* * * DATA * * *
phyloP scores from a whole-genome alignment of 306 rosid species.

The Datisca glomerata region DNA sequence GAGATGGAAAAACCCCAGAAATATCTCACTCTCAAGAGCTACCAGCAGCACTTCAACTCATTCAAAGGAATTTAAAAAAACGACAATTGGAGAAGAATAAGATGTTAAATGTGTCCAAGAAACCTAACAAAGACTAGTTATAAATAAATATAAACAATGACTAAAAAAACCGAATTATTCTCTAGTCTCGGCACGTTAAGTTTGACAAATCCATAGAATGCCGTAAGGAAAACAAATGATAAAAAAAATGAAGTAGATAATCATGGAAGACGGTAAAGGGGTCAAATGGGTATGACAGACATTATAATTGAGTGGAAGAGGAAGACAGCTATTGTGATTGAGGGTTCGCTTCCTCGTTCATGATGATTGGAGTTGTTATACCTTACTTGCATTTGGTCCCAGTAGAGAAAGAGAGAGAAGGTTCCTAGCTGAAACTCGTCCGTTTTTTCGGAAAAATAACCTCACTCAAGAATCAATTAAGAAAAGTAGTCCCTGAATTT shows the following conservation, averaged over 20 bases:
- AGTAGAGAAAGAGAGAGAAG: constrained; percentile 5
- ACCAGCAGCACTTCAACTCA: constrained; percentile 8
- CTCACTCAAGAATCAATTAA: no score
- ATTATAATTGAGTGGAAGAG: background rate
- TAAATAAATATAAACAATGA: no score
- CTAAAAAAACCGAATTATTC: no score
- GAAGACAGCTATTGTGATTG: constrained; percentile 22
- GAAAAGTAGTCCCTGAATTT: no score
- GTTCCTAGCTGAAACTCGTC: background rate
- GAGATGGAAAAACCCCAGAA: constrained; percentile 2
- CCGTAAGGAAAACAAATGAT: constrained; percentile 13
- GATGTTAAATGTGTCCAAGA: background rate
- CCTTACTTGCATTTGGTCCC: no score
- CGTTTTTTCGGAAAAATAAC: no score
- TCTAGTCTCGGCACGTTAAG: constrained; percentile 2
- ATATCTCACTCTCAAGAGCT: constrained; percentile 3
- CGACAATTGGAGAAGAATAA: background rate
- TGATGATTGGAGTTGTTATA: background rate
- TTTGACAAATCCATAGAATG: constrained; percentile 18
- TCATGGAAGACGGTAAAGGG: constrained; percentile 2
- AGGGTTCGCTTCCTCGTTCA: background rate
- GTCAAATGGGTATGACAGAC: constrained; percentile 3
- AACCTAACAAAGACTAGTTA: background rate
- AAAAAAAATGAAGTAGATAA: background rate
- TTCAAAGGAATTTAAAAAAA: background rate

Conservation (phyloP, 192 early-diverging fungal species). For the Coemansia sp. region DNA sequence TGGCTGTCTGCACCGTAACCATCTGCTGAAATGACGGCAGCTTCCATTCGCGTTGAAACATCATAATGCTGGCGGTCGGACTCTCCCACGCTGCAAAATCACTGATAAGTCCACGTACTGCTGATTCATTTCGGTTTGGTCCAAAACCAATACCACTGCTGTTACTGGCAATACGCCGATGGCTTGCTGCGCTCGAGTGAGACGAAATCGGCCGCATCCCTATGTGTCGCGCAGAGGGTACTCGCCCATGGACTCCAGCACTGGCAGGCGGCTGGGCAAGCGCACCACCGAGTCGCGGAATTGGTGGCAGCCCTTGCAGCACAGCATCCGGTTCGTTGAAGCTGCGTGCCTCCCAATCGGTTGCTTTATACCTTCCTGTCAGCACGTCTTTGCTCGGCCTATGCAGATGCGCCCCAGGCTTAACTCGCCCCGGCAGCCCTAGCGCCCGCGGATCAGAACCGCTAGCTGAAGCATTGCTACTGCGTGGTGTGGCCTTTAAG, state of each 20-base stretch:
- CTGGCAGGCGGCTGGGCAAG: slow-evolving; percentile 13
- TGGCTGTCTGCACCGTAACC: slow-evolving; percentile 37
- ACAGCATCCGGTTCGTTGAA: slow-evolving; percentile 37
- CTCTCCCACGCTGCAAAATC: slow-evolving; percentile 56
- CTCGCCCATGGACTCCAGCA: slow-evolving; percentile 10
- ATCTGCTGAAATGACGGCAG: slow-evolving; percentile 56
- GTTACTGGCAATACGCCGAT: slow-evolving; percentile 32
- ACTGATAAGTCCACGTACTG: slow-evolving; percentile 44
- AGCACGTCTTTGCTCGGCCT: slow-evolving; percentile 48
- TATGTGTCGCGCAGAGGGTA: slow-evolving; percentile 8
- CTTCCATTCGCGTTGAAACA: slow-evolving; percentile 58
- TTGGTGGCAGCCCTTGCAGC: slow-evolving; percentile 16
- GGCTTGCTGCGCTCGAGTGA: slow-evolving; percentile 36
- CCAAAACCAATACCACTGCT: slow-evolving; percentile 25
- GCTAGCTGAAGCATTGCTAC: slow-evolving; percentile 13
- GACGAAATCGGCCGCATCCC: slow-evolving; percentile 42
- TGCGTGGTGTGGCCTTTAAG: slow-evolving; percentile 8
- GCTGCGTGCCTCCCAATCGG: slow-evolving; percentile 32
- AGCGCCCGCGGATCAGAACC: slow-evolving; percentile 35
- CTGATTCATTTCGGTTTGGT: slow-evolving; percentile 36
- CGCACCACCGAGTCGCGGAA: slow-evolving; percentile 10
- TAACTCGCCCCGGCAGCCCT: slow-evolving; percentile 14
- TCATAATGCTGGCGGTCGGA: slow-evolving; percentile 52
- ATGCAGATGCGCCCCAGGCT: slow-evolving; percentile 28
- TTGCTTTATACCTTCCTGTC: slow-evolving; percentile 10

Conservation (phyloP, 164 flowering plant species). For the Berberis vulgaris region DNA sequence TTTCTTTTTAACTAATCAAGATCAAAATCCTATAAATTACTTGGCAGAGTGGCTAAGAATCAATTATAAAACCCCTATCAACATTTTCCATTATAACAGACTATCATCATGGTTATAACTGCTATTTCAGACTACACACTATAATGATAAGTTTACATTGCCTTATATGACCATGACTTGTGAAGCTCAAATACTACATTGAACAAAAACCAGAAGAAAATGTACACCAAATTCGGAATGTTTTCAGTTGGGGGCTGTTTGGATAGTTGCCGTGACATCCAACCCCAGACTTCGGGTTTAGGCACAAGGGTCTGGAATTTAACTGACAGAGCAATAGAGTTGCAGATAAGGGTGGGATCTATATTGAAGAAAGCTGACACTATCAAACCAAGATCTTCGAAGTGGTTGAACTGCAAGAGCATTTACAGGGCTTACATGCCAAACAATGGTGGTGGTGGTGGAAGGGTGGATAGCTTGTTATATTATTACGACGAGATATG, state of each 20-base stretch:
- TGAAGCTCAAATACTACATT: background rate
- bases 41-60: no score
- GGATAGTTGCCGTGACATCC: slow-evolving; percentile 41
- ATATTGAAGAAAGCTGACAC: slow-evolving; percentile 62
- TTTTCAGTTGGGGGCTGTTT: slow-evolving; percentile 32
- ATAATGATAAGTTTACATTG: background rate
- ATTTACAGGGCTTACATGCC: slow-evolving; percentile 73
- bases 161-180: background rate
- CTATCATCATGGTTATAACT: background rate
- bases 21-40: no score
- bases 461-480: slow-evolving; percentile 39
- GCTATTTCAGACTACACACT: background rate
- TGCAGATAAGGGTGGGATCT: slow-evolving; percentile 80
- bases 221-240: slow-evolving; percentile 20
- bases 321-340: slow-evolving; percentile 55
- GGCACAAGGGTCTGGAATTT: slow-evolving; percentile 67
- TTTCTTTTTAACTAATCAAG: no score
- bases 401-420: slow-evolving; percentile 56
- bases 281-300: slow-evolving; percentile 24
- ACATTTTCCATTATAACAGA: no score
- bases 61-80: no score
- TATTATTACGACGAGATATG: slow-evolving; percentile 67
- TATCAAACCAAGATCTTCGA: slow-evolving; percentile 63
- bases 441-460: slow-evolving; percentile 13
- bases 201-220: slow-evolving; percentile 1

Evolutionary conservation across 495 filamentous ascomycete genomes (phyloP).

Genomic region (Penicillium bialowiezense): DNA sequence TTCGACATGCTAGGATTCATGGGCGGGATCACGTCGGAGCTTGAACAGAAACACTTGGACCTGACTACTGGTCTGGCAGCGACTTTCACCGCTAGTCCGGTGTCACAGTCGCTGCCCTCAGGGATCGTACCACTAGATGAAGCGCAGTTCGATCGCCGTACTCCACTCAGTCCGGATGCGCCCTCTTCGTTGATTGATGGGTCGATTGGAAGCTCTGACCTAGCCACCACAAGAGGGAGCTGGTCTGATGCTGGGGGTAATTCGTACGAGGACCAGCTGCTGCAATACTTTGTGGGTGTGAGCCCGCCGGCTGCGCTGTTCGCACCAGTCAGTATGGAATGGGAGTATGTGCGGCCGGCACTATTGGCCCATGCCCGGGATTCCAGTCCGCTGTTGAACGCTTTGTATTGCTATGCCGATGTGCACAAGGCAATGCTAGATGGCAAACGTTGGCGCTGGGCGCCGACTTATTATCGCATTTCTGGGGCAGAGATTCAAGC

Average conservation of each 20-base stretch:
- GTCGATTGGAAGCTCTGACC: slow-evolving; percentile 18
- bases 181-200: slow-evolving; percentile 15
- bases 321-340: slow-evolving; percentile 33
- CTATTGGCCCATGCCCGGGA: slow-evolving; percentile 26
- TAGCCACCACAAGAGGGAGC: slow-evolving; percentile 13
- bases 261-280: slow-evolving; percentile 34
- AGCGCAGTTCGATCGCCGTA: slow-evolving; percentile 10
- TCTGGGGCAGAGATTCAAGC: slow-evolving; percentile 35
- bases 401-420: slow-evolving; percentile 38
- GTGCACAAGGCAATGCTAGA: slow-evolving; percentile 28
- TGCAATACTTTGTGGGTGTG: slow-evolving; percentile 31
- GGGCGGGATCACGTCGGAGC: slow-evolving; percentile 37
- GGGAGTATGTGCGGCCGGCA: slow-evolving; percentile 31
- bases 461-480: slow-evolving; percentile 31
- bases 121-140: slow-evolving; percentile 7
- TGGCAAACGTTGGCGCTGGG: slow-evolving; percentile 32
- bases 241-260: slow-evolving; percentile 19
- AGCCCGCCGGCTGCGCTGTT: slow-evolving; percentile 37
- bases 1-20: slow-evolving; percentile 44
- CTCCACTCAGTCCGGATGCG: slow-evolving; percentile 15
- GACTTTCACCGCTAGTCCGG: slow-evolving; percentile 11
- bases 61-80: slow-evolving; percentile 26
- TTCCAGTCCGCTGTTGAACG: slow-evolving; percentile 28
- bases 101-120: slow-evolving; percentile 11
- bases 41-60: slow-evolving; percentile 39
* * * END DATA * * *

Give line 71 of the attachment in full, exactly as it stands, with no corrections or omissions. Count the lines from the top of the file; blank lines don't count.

- TTTCTTTTTAACTAATCAAG: no score